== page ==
Mark reaches for the off switch after a load of Dee Ex BS at York
Mark laments the passing of quality broadcasting
Switch on ITV Racing in good time for the Acomb Stakes at York (2.25).
First it is necessary to endure an extended booze and fashion feature, then Brough Scott is alongside presenter Ed Chamberlin to discuss his Top Three International Stakes memories.
Brough takes us back to a running somewhere in the mid-1990s when it seems a horse was disqualified for interference to the second horse, or was it the third? Brough doesn’t seem sure, but rules are rules, even if they have changed now (though not in France).
It seems the main reason he’s recalled this running of the great race is because it was such a great wheeze on the old Channel 4 output, when nobody on the programme had a clue what was going on either!
By now the director is surely in Ed’s ear, hoping for a wrap, because he wants to get to Matt in one ring and Francesca in another (and maybe back to the booze and the fashion if there’s time).
Brough hurries through his other two memories, which feature Brigadier Gerard and Frankel.
Then it is Matt from the ring, his tie fit to choke, telling us the favourite, Dee Ex Bee, has been ‘smashed up’ for the Acomb, before proceeding to a lengthy and completely irrelevant aside on the horse’s sire, who once ran against Frankel!
Then it’s Francesca in the paddock. Being a horsewoman she is sensibly walk- ing ahead of the runner she wishes to feature and not behind, because that’s the surest way to get a good kicking.
The cameraman faces a similar dilemma to the viewer. Does he focus on Francesca, or the leggy, attractive individual striding along just behind her?
We leave this entirely contrived set-up for some expert analysis.
Dee Ex Bee’s trainer Mark Johnston, we are told, has a distinctly moderate record at York overall, though he has done well in the Acomb.
We would perhaps wish to be informed if he has won it with similar types to the supposedly smashed-up favourite, that is a once-raced Goodwood maiden winner making a relatively quick reappearance, but either their research doesn’t reach this deep, or the director can’t be arsed about this sort of thing, so it’s back to Matt, then to Luke at the start.
They’re loading, but there is ample time for a run of redundancies, beginning with Luke telling us what a great time he’s having down at the start, and ending with Ed informing us how much he is looking forward to the coming race.
Trouble is, he looks forward to every race as if it might amount to a re-run of Grundy v Bustino. The smashed-up favourite gets beat. Reach for the red button. Never this contrivance again.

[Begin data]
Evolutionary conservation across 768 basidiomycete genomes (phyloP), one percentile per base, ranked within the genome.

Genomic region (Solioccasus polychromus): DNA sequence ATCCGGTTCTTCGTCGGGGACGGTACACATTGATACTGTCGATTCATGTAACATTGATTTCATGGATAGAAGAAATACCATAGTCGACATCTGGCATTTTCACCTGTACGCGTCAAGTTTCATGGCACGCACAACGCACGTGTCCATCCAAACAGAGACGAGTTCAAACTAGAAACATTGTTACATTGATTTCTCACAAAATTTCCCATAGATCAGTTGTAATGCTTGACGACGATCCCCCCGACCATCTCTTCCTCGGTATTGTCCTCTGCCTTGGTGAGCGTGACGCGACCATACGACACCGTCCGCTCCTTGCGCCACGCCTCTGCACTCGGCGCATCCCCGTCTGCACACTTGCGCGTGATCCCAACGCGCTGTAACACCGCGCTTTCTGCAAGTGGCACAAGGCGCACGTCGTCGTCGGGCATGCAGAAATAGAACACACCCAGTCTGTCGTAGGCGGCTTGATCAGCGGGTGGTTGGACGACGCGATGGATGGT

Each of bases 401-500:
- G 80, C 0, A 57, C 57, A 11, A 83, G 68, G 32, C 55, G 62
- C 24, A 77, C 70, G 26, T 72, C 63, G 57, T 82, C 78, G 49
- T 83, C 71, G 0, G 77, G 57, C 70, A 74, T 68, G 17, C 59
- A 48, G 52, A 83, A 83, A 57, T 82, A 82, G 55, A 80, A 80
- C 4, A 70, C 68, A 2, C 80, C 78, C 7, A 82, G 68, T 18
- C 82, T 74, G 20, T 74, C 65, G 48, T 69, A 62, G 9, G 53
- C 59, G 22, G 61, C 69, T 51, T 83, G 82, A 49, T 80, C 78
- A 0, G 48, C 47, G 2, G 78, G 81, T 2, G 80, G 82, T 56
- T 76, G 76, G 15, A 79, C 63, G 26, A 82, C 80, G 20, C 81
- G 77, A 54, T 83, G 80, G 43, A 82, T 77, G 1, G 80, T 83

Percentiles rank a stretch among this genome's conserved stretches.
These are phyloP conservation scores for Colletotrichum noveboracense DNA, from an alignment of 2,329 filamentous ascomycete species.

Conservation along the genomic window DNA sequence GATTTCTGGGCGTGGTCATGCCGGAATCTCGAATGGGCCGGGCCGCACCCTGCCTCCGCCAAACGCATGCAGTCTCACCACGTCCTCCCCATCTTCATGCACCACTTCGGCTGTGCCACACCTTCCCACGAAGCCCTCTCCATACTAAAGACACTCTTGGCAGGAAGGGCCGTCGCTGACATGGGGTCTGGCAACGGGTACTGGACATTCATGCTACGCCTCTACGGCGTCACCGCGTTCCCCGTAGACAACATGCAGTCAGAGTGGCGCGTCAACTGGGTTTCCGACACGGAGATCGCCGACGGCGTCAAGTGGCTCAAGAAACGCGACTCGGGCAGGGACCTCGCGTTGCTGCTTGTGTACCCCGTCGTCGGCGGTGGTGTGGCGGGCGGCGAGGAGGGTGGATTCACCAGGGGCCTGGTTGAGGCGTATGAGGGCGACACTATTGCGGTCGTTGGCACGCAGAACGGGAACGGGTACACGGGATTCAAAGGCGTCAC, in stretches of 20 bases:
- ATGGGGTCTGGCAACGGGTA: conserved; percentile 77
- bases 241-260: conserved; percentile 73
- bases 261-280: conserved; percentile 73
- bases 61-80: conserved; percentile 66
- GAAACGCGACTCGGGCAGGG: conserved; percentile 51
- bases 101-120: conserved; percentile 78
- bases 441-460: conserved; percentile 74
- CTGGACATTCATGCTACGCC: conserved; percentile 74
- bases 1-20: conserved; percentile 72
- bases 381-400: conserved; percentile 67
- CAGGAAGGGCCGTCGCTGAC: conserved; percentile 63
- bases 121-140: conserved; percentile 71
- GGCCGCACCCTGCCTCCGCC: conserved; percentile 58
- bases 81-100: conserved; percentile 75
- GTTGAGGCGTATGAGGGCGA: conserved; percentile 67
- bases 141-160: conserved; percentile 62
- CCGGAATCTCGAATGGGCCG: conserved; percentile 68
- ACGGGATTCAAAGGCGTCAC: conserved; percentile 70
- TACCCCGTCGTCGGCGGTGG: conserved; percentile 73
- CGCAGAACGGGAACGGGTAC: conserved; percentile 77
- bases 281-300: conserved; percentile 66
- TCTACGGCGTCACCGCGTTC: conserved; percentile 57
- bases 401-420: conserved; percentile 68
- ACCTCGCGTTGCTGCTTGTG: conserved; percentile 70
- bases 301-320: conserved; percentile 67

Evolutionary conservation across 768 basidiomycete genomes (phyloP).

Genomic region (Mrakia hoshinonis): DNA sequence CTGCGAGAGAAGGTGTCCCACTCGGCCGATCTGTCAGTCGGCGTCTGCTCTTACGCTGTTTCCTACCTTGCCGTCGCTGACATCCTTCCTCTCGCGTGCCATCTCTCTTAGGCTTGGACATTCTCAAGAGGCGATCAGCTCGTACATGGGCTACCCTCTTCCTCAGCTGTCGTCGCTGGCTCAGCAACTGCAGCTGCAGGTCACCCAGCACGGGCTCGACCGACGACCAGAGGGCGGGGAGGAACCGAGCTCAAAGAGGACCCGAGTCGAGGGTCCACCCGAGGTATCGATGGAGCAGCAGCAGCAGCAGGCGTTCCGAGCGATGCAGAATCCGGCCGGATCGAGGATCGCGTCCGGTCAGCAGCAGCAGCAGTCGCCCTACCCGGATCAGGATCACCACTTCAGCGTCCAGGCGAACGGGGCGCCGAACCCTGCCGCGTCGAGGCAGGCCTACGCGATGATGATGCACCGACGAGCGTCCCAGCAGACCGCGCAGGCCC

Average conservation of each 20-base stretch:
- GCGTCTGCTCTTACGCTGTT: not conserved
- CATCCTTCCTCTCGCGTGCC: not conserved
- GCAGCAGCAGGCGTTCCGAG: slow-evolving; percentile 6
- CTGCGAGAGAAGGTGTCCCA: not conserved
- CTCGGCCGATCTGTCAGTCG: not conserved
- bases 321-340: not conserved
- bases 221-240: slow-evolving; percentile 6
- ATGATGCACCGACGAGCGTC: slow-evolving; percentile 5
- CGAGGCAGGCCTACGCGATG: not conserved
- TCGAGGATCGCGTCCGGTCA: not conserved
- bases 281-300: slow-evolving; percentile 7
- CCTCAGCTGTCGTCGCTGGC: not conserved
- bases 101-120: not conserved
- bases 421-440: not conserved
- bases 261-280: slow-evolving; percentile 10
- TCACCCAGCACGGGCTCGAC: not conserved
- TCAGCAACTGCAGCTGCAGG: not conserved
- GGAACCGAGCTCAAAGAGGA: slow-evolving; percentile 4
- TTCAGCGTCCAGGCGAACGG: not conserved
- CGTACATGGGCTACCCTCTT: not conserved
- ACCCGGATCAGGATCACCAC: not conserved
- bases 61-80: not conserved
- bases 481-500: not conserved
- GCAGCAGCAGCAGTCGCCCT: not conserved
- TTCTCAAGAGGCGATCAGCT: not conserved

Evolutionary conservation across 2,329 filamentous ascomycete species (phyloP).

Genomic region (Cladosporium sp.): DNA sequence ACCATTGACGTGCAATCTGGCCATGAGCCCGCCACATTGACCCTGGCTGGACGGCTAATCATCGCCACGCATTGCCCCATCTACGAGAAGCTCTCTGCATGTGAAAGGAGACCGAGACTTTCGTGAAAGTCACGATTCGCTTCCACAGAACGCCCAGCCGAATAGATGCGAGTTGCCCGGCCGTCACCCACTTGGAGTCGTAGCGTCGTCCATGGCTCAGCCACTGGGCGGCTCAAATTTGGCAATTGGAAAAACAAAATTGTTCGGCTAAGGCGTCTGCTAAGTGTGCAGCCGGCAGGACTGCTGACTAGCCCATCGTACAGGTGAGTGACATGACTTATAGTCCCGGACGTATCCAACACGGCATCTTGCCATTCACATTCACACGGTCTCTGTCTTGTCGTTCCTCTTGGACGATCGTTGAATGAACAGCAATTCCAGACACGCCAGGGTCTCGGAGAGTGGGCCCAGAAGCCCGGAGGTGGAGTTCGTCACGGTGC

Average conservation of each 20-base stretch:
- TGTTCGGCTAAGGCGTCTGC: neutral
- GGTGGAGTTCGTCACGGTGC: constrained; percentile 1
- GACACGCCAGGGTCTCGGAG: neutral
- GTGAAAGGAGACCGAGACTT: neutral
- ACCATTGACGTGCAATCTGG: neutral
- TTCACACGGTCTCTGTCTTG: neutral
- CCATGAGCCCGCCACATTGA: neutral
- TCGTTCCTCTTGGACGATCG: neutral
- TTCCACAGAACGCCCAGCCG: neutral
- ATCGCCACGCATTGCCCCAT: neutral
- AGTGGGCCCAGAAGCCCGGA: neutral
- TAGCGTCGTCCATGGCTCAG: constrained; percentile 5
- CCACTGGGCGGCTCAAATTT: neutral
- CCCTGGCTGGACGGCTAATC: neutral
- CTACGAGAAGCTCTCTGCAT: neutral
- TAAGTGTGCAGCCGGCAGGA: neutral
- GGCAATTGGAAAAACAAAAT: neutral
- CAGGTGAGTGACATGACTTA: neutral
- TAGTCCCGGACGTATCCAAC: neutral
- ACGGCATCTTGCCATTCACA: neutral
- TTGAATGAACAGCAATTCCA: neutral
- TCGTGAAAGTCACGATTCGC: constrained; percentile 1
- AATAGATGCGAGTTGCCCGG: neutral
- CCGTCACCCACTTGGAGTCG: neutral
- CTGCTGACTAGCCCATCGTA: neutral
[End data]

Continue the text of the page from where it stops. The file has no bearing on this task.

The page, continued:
Recently fancied one at Newbury. An outsider, not without hope if you stared deeply enough into the dark and forgotten recesses of its form, and allowed an injection of faith.
Surely over-priced at around 25-1 and bigger likely to be available on the exchanges. Some reminders checked in. First, it is unacceptable to dabble at the big prices.You have a proper bet or you don’t bet at all. (And no saver silliness in the place only market.)
You back it to make a difference, assuming it is worth a bet. A proper bet. Not so confident now? As invariably happens these days, a point was reached where I could leave the horse alone with a measure of equanimity.
It could win, as others have done in similar situations, returning you to the back
alley of what might have been, but it would probably lose, run well up to a point then fade, and anyway you’ve visited that back alley often enough to know you won’t be left stranded there, that there is a way out, if you keep walking.
As a number of feted and prominent tipsters have discovered this season, you can back a shed-load of these horses and none will win.
Decades back, I once wrote about enduring a losing run of 48 bets in the summer of 1990. The general response was one of incredulity.
Surely the story had been made up for dramatic effect, or else I’d plumbed such depths of incompetence as to question my entire role and status in the game.
Of course I questioned that role and status (such as it was), given that I was betting for real, having left the comfortably upholstered security of the newspaper tipster’s chair.
It wasn’t quite a tombstone plunge into professional punting since there were other income options, thankfully enough once the financial implications of that losing run had bitten in.
A newspaper tipster can recover quickly from a losing run like that.
The front page blurbs will drop away for a time, until it bottoms out, as it will in the end, if you’re only playing at it, in that upholstered world, but it isn’t so easy on the outside, as I’d discovered at a cost far more considerable than the extent of the red figures entered in a long and seemingly unending list in the betting book.
An excoriating inquiry into ‘Britain’s Gambling Addiction’ by the BBC’s Newsnight offered a reminder that former Prime Minster Tony Blair had once rejoiced in the belief that Britain’s inner cities could be regenerated by opening a phalanx of ‘super casinos’.